trary to it, without danger to those who cause them. 

For nearly fourteen ) - ears. I have preached to you the 
word of truth. It has often been pointed and fitted 
many a case, but it has never been shown that it was 
not true. Never in all these years has the pastor been 
corrected in his doctrine, and he has not been accused 
to the congregation. Especially is this true, when it 
was necessary to speak very boldly during the great 
controversy concerning the election of grace. 

I have administered the Sacrament of the Lord's Sup- 
per according to the institution and command of Christ, 
and you have received it according to the doctrine which 
you have learned through your old pastors from the Holy 
Scriptures and the Symbolical Books of our Lutheran 

These things being so, and they have not been de-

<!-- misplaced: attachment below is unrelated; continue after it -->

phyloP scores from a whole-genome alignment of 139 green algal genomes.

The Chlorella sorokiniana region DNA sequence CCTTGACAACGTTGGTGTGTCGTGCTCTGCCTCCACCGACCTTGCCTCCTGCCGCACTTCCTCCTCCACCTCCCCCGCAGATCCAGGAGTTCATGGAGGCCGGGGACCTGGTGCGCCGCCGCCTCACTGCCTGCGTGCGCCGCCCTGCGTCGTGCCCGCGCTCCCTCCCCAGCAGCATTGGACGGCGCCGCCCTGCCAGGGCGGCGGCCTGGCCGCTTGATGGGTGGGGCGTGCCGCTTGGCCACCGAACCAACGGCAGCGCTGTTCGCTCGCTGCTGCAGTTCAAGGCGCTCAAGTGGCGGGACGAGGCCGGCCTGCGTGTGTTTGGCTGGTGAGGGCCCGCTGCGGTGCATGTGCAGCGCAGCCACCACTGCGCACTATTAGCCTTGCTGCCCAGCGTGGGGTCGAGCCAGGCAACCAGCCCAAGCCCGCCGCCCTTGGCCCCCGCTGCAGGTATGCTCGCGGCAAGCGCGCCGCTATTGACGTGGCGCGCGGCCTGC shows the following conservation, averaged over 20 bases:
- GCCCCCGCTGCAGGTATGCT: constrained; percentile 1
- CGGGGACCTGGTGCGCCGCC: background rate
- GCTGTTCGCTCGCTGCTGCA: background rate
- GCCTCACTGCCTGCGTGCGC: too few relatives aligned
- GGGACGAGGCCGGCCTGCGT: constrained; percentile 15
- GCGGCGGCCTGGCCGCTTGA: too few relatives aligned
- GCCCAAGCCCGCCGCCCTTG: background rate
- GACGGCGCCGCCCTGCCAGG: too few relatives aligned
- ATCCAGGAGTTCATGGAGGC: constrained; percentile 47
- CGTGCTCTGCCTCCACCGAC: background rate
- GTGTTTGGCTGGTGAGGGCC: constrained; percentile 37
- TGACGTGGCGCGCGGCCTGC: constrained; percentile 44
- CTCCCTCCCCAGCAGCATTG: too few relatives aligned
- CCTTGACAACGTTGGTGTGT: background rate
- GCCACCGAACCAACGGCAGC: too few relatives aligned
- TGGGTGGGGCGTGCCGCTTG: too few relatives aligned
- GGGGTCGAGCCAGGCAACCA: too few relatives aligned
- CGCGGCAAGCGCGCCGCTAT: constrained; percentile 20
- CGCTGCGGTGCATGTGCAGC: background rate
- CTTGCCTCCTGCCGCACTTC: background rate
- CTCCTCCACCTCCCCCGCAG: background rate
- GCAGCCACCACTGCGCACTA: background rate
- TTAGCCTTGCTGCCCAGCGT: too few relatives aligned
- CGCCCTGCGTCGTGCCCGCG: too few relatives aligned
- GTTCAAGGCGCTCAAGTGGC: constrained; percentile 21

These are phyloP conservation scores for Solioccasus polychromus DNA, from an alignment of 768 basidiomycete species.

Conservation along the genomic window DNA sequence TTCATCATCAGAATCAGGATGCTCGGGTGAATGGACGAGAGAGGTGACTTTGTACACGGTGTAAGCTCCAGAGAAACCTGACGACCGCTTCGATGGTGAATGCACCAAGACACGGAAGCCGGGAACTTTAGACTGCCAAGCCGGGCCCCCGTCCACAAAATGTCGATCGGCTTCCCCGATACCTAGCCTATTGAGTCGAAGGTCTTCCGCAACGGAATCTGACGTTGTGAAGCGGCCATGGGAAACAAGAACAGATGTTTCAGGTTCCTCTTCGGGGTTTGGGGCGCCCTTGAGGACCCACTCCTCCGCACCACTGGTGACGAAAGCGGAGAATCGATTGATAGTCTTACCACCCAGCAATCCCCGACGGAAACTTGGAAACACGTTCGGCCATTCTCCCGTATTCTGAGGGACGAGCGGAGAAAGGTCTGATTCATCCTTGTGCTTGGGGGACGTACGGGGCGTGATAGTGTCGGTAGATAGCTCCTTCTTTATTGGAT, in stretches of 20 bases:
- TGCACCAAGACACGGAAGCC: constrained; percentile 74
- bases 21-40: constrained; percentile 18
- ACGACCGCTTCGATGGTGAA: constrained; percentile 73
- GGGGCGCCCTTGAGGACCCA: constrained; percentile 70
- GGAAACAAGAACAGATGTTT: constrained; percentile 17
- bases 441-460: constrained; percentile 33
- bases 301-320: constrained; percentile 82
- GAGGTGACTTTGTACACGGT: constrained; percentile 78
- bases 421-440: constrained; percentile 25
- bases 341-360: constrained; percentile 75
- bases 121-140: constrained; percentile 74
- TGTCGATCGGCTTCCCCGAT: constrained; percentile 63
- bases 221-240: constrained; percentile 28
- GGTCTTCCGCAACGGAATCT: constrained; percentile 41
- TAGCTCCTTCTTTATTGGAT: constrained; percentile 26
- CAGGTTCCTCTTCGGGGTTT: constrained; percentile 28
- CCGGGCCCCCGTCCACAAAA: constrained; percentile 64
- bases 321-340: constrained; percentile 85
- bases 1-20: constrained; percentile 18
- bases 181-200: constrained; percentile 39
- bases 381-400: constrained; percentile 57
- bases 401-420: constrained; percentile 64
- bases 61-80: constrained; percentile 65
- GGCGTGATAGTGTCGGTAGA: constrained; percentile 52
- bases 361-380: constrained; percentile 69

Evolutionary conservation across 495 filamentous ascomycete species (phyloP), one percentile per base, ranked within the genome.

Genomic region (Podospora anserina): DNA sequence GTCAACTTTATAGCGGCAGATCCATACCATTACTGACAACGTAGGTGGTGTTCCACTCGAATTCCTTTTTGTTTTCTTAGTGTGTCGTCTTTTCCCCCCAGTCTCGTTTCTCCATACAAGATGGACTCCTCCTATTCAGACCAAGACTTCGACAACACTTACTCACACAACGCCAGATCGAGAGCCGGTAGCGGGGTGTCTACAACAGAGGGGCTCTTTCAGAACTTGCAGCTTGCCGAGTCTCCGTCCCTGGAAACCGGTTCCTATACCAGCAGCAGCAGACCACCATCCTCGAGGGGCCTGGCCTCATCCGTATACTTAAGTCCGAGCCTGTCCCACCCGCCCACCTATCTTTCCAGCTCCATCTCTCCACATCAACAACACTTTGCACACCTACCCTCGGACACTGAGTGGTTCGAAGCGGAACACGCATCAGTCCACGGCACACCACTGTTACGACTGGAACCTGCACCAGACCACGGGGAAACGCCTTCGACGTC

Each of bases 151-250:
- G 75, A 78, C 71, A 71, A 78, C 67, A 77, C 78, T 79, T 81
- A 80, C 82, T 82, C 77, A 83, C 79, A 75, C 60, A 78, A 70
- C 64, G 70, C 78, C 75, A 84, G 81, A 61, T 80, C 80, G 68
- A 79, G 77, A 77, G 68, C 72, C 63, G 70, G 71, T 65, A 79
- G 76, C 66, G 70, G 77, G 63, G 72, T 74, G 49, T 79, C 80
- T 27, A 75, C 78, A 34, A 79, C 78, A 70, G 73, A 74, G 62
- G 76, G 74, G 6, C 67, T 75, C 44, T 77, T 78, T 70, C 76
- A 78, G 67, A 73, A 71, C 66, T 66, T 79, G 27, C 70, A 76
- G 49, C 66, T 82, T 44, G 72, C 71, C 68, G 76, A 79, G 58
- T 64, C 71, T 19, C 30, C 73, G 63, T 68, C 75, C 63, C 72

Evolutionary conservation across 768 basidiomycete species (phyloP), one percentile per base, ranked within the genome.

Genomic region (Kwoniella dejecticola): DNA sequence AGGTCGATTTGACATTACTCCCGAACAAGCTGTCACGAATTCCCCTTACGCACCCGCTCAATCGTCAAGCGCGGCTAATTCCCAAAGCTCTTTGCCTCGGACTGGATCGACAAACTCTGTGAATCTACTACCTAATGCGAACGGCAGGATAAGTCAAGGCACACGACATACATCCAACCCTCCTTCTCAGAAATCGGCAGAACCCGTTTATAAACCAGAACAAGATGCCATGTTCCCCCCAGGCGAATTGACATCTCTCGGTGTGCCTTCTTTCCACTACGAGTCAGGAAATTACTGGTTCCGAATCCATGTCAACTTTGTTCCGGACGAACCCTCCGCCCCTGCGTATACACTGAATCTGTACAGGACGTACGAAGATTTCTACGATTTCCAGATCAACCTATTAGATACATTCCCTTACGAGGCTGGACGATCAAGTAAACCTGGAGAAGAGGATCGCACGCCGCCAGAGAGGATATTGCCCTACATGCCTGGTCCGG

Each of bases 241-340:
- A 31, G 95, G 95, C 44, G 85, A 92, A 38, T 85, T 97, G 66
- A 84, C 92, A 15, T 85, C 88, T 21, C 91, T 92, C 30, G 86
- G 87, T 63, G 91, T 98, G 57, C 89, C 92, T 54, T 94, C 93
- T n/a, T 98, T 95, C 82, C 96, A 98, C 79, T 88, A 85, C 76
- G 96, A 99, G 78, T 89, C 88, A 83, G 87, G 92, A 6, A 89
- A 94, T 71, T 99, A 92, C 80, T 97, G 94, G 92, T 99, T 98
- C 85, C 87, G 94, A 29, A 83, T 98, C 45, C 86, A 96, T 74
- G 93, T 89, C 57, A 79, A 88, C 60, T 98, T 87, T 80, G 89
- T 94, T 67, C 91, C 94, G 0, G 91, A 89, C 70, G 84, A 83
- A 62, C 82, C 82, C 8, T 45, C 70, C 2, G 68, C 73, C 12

nied, there is no cause here for divisions and offences, and 
therefore they must be contrary to the doctrine which ye 


have learned. Such a cause or causes arc dangerous, 
because "Whatsoever is not of faith is sin." 

In the trouble concerning election, there were no 
charges of false doctrine preferred against the pastor. 
He was accused of nothing more than disagreement 
with the majority of the members of the Synod, and, in 
a meeting, they decided, that because they were "noc 
agreed" with him they could not fellowship him, and he 
decided that for the same reason he could not fellowship 
them. The conclusion and decision were mutual, both 
coming to the same understanding, and it was for this 
cause, and not for false doctrine, that the pastor was 
suspended. The congregation, in a plain resolution, 
stood by him, and there was no division, except the 
withdrawal of a few, who "went out from us, but they